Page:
hope that the convictions and sentences  would stick. 
4.  (C) These encouraging events are tempered, however, by 
doubt and cynicism that permeated all of the discussions with 
our Kurdish interlocutors.  In particular, Tanrikulu noted 
that he was pleased with the outcome of this stage of the 
Semdinli trial but is convinced the judiciary will ultimately 
acquit the jandarma NCOs.  Tanrikulu, who attended the 
Semdinli trial in Van province and has been an outspoken 
critic of the security apparatus, added that he had recently 
received several threatening phone calls from what he 
speculates were jandarma intelligence (formerly JITEM, now 
called JIT, according to our contacts) officers.  He echoed 
comments we heard earlier from the Cizre DTP officials, 
claiming that the arrest of bookstore owner Seferi Yilmaz was 
a deliberate provocation designed to send a message to Kurds 
not to cross swords with the State. 
5.  (C) Some of our contacts were also deeply suspicious 
about the conduct of military operations against the PKK.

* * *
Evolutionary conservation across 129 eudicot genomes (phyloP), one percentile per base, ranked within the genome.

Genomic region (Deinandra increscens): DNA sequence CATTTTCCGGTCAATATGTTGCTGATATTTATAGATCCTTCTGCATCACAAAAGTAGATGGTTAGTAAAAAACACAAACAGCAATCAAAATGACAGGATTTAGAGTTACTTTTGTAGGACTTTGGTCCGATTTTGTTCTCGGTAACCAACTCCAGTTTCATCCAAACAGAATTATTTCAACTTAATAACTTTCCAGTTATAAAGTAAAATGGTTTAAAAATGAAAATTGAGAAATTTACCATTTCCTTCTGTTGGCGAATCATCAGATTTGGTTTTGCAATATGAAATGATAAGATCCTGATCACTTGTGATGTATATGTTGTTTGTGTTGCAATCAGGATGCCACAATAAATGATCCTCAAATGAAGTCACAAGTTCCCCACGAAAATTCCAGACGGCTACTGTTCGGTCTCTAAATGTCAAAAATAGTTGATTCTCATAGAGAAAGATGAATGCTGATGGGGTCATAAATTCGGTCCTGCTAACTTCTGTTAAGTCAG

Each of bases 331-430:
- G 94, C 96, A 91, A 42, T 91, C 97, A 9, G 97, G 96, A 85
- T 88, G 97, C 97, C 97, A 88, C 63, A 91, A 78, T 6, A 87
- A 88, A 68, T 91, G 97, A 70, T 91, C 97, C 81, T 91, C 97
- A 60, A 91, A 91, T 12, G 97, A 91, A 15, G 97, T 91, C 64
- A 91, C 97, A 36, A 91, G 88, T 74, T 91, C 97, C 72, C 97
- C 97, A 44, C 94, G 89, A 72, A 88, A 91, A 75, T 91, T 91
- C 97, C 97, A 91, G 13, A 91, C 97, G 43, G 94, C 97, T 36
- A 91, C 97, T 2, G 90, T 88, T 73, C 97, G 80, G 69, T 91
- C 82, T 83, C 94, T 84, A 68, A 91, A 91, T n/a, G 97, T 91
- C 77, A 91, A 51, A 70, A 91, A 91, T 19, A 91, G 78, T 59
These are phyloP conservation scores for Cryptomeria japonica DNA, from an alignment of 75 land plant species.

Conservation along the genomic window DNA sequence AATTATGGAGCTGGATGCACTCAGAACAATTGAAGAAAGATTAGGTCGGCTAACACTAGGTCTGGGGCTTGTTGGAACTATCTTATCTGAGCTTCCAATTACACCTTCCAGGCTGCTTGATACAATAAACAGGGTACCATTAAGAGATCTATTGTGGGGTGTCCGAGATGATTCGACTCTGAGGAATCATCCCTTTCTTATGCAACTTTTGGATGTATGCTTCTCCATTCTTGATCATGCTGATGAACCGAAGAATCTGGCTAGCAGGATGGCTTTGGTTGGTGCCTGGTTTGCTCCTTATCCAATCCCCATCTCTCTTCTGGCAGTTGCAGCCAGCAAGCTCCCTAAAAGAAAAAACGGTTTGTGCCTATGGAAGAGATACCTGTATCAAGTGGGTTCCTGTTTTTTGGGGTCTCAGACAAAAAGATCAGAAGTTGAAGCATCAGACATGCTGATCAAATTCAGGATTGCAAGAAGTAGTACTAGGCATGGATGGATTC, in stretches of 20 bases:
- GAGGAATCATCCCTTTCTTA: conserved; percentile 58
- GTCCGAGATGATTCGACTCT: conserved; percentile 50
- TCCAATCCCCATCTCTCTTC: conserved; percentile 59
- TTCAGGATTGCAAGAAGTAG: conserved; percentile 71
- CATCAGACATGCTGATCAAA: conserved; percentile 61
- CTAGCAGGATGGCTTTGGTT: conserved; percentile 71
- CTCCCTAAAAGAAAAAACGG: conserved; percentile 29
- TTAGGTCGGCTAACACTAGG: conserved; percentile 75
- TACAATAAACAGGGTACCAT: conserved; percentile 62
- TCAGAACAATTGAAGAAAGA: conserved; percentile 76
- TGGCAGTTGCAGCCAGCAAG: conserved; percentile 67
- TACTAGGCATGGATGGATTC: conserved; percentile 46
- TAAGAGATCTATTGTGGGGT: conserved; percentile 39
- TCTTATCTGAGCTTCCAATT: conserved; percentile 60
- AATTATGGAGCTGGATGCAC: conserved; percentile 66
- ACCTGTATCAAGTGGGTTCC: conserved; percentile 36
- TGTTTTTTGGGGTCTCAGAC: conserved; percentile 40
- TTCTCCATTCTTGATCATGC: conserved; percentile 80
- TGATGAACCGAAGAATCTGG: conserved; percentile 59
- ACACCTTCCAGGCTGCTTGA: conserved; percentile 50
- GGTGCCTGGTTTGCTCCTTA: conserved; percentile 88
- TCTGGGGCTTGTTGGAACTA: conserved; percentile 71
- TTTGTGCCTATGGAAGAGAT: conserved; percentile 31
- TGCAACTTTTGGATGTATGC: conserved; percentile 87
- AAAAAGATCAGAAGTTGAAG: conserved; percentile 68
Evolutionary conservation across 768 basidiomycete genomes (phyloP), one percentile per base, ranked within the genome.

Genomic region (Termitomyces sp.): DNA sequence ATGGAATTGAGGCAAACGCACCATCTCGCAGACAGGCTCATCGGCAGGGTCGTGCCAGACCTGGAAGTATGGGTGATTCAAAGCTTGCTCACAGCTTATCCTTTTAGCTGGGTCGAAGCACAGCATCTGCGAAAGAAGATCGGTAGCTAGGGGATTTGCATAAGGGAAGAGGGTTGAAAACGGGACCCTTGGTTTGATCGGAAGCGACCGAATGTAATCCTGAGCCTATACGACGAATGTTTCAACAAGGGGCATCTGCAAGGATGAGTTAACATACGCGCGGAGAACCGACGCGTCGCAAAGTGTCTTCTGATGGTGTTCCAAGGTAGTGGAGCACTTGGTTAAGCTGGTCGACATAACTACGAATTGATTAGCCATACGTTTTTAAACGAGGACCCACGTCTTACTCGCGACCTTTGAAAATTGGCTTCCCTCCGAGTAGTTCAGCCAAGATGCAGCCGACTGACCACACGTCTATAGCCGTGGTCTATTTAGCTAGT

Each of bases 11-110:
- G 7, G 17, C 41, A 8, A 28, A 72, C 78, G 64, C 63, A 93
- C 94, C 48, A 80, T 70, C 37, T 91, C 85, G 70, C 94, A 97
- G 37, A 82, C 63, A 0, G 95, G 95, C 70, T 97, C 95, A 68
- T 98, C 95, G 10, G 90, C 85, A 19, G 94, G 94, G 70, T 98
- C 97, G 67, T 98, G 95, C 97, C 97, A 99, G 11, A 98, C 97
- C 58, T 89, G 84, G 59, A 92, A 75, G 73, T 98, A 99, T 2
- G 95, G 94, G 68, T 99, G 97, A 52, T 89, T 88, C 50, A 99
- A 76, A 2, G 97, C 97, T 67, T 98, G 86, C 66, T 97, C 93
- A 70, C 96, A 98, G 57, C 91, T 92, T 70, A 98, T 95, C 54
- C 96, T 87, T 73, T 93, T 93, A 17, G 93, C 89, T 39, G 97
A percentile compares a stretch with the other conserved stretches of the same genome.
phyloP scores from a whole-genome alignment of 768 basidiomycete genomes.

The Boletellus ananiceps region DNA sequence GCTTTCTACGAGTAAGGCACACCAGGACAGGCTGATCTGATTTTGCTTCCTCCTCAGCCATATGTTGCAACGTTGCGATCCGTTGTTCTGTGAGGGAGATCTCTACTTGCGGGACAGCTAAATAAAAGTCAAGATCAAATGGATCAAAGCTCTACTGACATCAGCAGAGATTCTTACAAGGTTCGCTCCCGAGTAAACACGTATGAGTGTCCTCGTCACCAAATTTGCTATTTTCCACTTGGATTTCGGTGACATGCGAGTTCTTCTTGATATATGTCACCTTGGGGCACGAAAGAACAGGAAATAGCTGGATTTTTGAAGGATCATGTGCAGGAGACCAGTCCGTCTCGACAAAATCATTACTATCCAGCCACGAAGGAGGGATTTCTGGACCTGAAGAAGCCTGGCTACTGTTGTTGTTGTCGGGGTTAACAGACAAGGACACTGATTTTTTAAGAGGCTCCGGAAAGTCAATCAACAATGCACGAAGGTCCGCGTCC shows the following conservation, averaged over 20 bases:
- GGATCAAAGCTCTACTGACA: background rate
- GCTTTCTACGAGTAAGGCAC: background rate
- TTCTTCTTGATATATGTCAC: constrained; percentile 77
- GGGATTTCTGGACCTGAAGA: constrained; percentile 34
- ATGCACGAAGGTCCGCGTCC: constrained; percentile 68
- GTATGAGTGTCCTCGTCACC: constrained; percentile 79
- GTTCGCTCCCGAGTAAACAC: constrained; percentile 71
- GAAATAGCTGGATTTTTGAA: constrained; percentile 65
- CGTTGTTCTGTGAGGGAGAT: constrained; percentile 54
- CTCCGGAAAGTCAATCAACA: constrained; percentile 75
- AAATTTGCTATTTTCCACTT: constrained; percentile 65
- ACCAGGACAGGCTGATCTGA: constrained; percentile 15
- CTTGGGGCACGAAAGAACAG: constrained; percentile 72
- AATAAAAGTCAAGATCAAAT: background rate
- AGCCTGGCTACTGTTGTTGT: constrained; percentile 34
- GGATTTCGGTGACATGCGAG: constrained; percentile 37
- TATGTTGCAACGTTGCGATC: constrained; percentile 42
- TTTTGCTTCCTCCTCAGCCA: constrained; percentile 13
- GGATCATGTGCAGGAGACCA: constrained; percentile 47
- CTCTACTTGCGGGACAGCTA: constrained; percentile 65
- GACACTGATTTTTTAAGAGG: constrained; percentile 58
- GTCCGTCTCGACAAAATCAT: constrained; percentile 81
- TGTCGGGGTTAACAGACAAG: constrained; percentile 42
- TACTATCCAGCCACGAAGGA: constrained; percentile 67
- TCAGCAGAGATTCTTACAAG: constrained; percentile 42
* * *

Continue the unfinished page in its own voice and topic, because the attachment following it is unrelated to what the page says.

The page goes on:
The Cizre DTP officials claimed that the security forces had 
deliberately set the Cudi mountains on fire in Sirnak, 
destroying thousands of acres of land and livestock.  (Note: 
local press claims Turkish soldiers are not allowing 
civilians access to extinguish the fires. End note.)  Bishop 
Samuel Aktas at the Mor Gabriel Syriac Orthodox monastery in 
Mardin told us the local Syriac villagers who returned from 
Europe in 2005 may have to forfeit some of their Sari village 
land because of the slow return of Kurdish village guards to 
the area seeking to reclaim their property.  As a result, 
Aktas asserted, the village guards set a nearby forest on 
fire (consulate officers later saw an enormous stretch of 
burned forest near the monastery) in order to give the 
impression to local jandarma that the PKK is active in the 
area and that the village guards need to stay. 
Youths to the PKK 
6.  (C) Our contacts did not believe that the Southeast is 
returning to the levels of violence and tension the region